While neither game is exactly “realistic,” Doom is definitely the more maturely designed of the two. To be clear, by mature we mean more blood and gore. You’ll blast off the heads of demons, snap the necks of other players, and tear enemies limb from limb. It’s over-the-top gore at its finest. For some, gore isn’t exactly their cup of tea, and if that’s the case, you’ll want to give Doom a wide berth. It holds nothing back as blood spills across the floor and splashes onto your screen. In terms of multiplayer, everything looks relatively the same. This isn’t to say that Bethesda was lazy in designing the game, but it does have a very specific setting and plot that everything fits into. Lots of hellish design, fire, and darkness await any interested in the game. Oh, and space marines, because you can never have too many space marines.
Overwatch is a lot brighter and more “fun.” There’s a cartoonish vibrancy to the whole experience as each hero races about the screen causing unique effects with their weapons and abilities. Locales serve as caricatures of their real-world counterparts, providing designs that sometimes appear as if they were ripped straight out of a Wile E. Coyote episode. The style extends to each character as their costumes, sizes, weapons, and skills bring a sort of outlandish presence to the screen. Lack of gore makes the palate a lot cleaner too, and shifts the focus away from the violence and more towards the fun.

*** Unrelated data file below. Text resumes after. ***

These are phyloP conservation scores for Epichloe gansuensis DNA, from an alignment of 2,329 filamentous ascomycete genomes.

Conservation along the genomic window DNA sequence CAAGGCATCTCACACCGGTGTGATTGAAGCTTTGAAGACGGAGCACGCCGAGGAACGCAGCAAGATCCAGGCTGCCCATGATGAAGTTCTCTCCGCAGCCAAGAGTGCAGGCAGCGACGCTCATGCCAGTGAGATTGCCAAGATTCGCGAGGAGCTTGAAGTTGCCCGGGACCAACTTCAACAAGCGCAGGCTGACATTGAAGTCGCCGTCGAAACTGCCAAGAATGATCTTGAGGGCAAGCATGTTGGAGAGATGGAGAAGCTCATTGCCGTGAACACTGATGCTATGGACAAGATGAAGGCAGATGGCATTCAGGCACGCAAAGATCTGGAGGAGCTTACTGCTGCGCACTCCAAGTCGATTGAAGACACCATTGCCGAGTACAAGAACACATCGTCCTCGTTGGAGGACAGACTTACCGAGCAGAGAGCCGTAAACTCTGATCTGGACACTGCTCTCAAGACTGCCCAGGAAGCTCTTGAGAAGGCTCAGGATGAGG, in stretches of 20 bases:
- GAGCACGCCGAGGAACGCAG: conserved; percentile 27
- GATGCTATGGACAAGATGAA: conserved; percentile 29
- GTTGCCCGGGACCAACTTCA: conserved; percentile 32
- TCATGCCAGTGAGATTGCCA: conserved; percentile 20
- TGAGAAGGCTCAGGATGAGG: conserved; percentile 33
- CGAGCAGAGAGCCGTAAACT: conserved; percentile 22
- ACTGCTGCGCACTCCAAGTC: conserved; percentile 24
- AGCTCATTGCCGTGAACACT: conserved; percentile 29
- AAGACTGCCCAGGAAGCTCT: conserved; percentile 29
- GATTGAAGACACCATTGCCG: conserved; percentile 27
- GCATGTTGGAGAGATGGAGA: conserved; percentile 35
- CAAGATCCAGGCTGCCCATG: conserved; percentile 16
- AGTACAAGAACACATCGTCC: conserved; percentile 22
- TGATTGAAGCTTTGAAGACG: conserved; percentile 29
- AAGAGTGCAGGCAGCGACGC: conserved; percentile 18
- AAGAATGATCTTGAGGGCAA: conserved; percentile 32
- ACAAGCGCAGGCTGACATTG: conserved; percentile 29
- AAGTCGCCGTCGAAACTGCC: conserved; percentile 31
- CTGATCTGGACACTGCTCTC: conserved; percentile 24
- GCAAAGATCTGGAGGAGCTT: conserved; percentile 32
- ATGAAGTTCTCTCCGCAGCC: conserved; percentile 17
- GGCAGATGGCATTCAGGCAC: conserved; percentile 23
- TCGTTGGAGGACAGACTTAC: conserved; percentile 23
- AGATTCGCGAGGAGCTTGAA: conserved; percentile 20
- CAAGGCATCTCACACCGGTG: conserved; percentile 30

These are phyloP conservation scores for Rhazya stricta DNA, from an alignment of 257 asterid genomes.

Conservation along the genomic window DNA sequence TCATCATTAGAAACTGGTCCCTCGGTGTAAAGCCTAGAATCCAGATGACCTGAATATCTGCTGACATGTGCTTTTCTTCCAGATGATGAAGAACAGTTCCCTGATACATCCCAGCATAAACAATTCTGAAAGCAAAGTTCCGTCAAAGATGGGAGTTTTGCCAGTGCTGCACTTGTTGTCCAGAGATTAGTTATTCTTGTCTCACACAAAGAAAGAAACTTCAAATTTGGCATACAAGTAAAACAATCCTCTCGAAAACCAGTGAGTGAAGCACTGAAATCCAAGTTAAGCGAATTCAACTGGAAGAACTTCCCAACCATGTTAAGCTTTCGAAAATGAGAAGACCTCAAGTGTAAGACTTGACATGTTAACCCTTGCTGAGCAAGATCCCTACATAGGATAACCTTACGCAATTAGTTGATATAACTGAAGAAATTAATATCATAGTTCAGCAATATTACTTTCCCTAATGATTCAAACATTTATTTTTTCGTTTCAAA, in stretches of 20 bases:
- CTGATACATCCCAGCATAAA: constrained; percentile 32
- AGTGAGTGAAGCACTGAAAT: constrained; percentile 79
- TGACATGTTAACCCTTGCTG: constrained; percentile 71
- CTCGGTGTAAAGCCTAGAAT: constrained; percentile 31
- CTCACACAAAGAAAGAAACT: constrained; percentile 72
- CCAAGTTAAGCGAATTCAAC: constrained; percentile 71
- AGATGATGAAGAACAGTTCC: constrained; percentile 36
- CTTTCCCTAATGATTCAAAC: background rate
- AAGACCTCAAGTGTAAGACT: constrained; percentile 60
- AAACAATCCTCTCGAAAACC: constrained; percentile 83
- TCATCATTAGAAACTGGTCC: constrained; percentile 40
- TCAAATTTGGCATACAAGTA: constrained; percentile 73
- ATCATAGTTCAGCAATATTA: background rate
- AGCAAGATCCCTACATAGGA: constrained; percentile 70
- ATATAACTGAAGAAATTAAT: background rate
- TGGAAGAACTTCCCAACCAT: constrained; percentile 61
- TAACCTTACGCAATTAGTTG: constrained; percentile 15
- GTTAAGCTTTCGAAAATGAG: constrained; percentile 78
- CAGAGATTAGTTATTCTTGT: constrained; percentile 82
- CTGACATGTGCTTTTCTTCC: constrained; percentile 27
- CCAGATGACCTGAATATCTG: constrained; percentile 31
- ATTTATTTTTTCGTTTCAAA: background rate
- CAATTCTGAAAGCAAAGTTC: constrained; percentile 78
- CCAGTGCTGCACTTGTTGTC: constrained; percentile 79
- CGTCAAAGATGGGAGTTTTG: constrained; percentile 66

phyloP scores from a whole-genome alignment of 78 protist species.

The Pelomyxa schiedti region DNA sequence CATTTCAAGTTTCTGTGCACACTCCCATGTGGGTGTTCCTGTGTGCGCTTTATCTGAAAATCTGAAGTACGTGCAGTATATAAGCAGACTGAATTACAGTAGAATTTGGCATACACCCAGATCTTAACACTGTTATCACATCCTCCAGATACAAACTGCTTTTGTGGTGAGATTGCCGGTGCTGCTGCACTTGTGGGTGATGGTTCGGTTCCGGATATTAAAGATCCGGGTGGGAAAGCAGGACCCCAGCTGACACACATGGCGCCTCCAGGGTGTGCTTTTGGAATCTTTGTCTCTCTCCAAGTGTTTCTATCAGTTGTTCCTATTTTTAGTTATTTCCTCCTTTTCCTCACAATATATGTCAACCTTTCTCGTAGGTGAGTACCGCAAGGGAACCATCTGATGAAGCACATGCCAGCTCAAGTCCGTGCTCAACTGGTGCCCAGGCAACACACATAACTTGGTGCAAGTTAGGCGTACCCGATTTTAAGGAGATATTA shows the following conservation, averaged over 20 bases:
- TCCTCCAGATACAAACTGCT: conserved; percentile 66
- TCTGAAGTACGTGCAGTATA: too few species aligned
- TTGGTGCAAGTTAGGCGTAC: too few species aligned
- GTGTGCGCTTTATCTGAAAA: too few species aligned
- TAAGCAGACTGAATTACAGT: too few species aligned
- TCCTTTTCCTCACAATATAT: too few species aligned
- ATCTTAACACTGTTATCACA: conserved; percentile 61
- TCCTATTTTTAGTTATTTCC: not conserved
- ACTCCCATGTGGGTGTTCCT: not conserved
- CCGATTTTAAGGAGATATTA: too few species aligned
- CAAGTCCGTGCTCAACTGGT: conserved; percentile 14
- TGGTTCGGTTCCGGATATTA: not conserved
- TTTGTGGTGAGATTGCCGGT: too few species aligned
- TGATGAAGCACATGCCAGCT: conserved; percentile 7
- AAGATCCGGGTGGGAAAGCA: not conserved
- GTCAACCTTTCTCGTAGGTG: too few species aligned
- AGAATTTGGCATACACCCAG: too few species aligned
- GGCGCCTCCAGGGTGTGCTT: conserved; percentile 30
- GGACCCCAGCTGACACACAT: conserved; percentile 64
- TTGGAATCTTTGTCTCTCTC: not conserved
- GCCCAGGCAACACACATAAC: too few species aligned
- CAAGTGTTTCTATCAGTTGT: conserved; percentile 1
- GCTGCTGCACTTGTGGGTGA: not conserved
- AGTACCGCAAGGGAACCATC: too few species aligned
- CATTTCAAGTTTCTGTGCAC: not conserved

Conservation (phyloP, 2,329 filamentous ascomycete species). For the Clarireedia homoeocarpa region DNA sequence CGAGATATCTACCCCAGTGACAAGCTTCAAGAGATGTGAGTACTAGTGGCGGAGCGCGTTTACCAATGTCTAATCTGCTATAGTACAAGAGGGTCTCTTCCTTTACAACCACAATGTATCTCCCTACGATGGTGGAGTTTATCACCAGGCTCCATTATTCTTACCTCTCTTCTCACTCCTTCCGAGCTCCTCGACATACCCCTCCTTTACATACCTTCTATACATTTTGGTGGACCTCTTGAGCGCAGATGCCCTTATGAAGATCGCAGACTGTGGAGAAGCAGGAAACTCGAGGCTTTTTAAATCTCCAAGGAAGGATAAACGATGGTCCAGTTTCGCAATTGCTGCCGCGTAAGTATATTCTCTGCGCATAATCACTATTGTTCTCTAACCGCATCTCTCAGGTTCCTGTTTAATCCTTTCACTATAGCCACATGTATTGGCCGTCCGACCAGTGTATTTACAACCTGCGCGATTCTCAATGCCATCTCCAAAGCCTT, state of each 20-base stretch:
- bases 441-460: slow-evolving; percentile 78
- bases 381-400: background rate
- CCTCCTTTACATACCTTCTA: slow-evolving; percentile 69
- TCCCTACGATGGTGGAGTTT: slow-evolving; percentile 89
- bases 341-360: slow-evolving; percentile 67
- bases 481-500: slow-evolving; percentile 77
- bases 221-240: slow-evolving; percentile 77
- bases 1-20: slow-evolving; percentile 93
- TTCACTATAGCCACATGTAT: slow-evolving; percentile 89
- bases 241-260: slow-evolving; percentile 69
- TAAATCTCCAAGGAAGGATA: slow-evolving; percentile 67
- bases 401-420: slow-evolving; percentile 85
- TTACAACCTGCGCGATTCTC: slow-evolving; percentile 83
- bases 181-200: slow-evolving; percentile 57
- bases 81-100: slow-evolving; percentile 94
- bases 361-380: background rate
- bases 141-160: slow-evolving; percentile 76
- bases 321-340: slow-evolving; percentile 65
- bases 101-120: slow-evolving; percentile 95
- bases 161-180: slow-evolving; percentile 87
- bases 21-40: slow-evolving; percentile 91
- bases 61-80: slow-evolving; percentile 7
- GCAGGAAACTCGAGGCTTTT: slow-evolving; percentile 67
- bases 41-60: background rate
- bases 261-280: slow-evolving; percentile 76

At point of entry both Overwatch and Doom cost $60, unless you’re playing on PC, which means you can get in on Blizzard’s latest for a cool $40. So for those looking to get into either, upfront cost isn’t much of a factor when it comes to swaying a purchase. Things change when you look beyond launch content, though.
Blizzard plans on introducing new maps, modes, and heroes to Overwatch for the foreseeable future as they work to support this new property. That means the decent amount of content available right now will expand. The best part? All future content will be free. The only thing that costs any more money are vanity packs which you can also unlock in game without spending a dime. That means what you pay to pick it up $60/$40 is all you need to buy your way into everything coming down the line.
Doom purchasers aren’t so lucky. There is a season pass that costs $40 and will bring three multiplayer focused packs. That brings the total cost to a whopping $100 for those who want every single piece of content. If you’re the type who looks forward to new things to do in your game, this can potentially be a pricey deal-breaker.
So Which do You Get?
As with all things, it all comes down to preference when looking at Overwatch and Doom. If a single-player campaign is an absolute necessity, then your choice is made for you. Only Doom has that option. But, if you’re looking for a deeper PvP experience, the large variety of playable heroes in Overwatch may be more to your liking.
Style can be a much bigger deal for those with children or who themselves are a bit squeamish. Each game stands out quite clearly among the crowd of shooters out there right now, so picking which one makes you feel more comfortable isn’t as difficult as say… choosing between Overwatch and Battleborn. Price may fit into that comfort as well, with one offering all costs up front for everything, and another locking expansions behind a paywall.
When all is said and done, the one that appeals to you most will be the victor, or you may just say ‘why not?’ and buy them both. They’re both plenty of fun, so I definitely wouldn’t advise against it.